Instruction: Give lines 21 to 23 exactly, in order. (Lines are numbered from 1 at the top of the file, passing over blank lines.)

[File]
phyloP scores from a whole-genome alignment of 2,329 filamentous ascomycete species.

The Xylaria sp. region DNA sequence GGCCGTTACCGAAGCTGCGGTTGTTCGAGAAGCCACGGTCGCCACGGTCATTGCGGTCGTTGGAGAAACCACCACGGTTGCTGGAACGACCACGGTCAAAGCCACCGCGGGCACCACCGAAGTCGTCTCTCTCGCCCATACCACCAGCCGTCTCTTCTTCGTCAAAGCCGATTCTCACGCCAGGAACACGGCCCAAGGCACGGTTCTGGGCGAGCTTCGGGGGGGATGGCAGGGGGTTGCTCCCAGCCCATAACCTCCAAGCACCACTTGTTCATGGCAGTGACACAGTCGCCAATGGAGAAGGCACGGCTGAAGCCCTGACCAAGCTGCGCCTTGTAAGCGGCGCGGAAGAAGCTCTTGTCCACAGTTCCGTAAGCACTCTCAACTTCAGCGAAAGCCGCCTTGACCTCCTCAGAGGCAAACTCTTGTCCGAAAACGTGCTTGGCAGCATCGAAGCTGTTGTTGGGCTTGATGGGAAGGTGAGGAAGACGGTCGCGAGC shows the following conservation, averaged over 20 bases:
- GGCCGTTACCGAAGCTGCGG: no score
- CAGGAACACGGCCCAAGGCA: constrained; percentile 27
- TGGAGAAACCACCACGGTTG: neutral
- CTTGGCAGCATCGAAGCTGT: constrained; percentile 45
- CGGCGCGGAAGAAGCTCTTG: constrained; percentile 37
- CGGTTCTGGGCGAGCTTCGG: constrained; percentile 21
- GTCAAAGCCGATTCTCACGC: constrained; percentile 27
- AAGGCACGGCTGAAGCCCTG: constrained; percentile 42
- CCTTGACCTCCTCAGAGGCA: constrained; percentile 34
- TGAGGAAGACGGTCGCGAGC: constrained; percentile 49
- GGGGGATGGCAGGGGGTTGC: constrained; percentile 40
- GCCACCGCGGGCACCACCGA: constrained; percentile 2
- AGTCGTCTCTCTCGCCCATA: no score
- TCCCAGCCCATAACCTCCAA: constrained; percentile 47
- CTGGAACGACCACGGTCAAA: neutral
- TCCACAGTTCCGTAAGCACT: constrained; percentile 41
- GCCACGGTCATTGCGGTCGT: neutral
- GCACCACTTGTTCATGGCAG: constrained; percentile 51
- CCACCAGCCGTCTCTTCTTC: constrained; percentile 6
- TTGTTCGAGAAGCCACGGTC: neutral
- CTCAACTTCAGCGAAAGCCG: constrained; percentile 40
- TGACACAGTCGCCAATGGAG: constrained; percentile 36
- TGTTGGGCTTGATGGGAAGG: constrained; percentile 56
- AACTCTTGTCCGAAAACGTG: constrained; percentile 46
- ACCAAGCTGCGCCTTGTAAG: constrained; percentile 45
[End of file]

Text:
- CCACCAGCCGTCTCTTCTTC: constrained; percentile 6
- TTGTTCGAGAAGCCACGGTC: neutral
- CTCAACTTCAGCGAAAGCCG: constrained; percentile 40